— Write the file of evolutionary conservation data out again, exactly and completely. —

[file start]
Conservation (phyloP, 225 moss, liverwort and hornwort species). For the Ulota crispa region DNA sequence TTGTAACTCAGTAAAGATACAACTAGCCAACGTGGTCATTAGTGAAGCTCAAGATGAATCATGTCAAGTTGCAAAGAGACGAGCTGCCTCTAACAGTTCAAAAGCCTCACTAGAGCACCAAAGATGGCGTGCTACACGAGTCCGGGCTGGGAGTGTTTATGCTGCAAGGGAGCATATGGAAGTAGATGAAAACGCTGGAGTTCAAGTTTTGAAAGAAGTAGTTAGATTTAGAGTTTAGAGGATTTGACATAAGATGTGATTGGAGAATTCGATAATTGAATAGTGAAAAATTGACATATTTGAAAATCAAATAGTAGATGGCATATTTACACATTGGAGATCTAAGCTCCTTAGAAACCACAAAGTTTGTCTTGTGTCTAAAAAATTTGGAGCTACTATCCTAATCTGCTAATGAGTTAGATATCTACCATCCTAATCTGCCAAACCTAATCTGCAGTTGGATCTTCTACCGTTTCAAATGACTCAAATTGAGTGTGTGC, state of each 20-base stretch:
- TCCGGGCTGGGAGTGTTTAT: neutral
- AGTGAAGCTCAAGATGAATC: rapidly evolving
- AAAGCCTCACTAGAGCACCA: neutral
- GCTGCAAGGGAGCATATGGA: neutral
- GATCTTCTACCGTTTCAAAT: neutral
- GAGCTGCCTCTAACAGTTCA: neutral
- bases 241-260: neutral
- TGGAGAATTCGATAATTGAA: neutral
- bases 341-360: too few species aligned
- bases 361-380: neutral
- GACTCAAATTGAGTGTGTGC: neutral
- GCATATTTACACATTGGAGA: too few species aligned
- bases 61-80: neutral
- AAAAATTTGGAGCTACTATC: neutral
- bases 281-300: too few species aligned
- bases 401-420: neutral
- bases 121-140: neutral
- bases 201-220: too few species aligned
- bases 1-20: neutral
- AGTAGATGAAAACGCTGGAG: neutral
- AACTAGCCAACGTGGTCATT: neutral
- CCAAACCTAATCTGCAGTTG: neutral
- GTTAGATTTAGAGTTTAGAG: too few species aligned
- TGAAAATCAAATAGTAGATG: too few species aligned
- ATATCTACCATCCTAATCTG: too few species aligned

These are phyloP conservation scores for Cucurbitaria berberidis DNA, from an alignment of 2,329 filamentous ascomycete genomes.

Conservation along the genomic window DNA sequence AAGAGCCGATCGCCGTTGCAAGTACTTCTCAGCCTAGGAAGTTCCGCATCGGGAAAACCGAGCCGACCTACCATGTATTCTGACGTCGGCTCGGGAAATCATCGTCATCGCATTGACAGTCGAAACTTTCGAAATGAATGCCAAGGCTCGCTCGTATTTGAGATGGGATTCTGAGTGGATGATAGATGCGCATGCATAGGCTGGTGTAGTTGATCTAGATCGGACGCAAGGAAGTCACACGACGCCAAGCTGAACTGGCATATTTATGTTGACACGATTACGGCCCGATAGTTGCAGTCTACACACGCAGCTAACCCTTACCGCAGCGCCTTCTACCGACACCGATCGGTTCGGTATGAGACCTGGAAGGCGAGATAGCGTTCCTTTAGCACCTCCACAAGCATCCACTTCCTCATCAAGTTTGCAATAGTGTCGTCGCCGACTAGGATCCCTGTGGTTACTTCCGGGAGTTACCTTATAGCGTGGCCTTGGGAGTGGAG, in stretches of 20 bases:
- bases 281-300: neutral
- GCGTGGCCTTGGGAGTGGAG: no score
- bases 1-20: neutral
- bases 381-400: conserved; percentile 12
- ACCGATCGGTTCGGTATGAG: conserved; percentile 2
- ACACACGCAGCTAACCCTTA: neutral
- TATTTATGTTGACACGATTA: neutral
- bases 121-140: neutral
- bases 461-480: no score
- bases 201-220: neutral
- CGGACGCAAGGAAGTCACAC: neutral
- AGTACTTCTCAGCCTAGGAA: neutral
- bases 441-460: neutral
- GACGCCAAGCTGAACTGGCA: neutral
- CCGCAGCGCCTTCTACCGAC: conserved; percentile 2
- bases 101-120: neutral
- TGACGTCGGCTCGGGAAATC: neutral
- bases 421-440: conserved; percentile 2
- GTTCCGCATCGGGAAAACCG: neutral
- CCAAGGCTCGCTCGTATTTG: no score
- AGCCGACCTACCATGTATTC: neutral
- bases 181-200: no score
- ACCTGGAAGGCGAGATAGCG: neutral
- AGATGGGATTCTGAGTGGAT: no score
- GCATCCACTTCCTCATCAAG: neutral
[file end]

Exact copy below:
Conservation (phyloP, 225 moss, liverwort and hornwort species). For the Ulota crispa region DNA sequence TTGTAACTCAGTAAAGATACAACTAGCCAACGTGGTCATTAGTGAAGCTCAAGATGAATCATGTCAAGTTGCAAAGAGACGAGCTGCCTCTAACAGTTCAAAAGCCTCACTAGAGCACCAAAGATGGCGTGCTACACGAGTCCGGGCTGGGAGTGTTTATGCTGCAAGGGAGCATATGGAAGTAGATGAAAACGCTGGAGTTCAAGTTTTGAAAGAAGTAGTTAGATTTAGAGTTTAGAGGATTTGACATAAGATGTGATTGGAGAATTCGATAATTGAATAGTGAAAAATTGACATATTTGAAAATCAAATAGTAGATGGCATATTTACACATTGGAGATCTAAGCTCCTTAGAAACCACAAAGTTTGTCTTGTGTCTAAAAAATTTGGAGCTACTATCCTAATCTGCTAATGAGTTAGATATCTACCATCCTAATCTGCCAAACCTAATCTGCAGTTGGATCTTCTACCGTTTCAAATGACTCAAATTGAGTGTGTGC, state of each 20-base stretch:
- TCCGGGCTGGGAGTGTTTAT: neutral
- AGTGAAGCTCAAGATGAATC: rapidly evolving
- AAAGCCTCACTAGAGCACCA: neutral
- GCTGCAAGGGAGCATATGGA: neutral
- GATCTTCTACCGTTTCAAAT: neutral
- GAGCTGCCTCTAACAGTTCA: neutral
- bases 241-260: neutral
- TGGAGAATTCGATAATTGAA: neutral
- bases 341-360: too few species aligned
- bases 361-380: neutral
- GACTCAAATTGAGTGTGTGC: neutral
- GCATATTTACACATTGGAGA: too few species aligned
- bases 61-80: neutral
- AAAAATTTGGAGCTACTATC: neutral
- bases 281-300: too few species aligned
- bases 401-420: neutral
- bases 121-140: neutral
- bases 201-220: too few species aligned
- bases 1-20: neutral
- AGTAGATGAAAACGCTGGAG: neutral
- AACTAGCCAACGTGGTCATT: neutral
- CCAAACCTAATCTGCAGTTG: neutral
- GTTAGATTTAGAGTTTAGAG: too few species aligned
- TGAAAATCAAATAGTAGATG: too few species aligned
- ATATCTACCATCCTAATCTG: too few species aligned

These are phyloP conservation scores for Cucurbitaria berberidis DNA, from an alignment of 2,329 filamentous ascomycete genomes.

Conservation along the genomic window DNA sequence AAGAGCCGATCGCCGTTGCAAGTACTTCTCAGCCTAGGAAGTTCCGCATCGGGAAAACCGAGCCGACCTACCATGTATTCTGACGTCGGCTCGGGAAATCATCGTCATCGCATTGACAGTCGAAACTTTCGAAATGAATGCCAAGGCTCGCTCGTATTTGAGATGGGATTCTGAGTGGATGATAGATGCGCATGCATAGGCTGGTGTAGTTGATCTAGATCGGACGCAAGGAAGTCACACGACGCCAAGCTGAACTGGCATATTTATGTTGACACGATTACGGCCCGATAGTTGCAGTCTACACACGCAGCTAACCCTTACCGCAGCGCCTTCTACCGACACCGATCGGTTCGGTATGAGACCTGGAAGGCGAGATAGCGTTCCTTTAGCACCTCCACAAGCATCCACTTCCTCATCAAGTTTGCAATAGTGTCGTCGCCGACTAGGATCCCTGTGGTTACTTCCGGGAGTTACCTTATAGCGTGGCCTTGGGAGTGGAG, in stretches of 20 bases:
- bases 281-300: neutral
- GCGTGGCCTTGGGAGTGGAG: no score
- bases 1-20: neutral
- bases 381-400: conserved; percentile 12
- ACCGATCGGTTCGGTATGAG: conserved; percentile 2
- ACACACGCAGCTAACCCTTA: neutral
- TATTTATGTTGACACGATTA: neutral
- bases 121-140: neutral
- bases 461-480: no score
- bases 201-220: neutral
- CGGACGCAAGGAAGTCACAC: neutral
- AGTACTTCTCAGCCTAGGAA: neutral
- bases 441-460: neutral
- GACGCCAAGCTGAACTGGCA: neutral
- CCGCAGCGCCTTCTACCGAC: conserved; percentile 2
- bases 101-120: neutral
- TGACGTCGGCTCGGGAAATC: neutral
- bases 421-440: conserved; percentile 2
- GTTCCGCATCGGGAAAACCG: neutral
- CCAAGGCTCGCTCGTATTTG: no score
- AGCCGACCTACCATGTATTC: neutral
- bases 181-200: no score
- ACCTGGAAGGCGAGATAGCG: neutral
- AGATGGGATTCTGAGTGGAT: no score
- GCATCCACTTCCTCATCAAG: neutral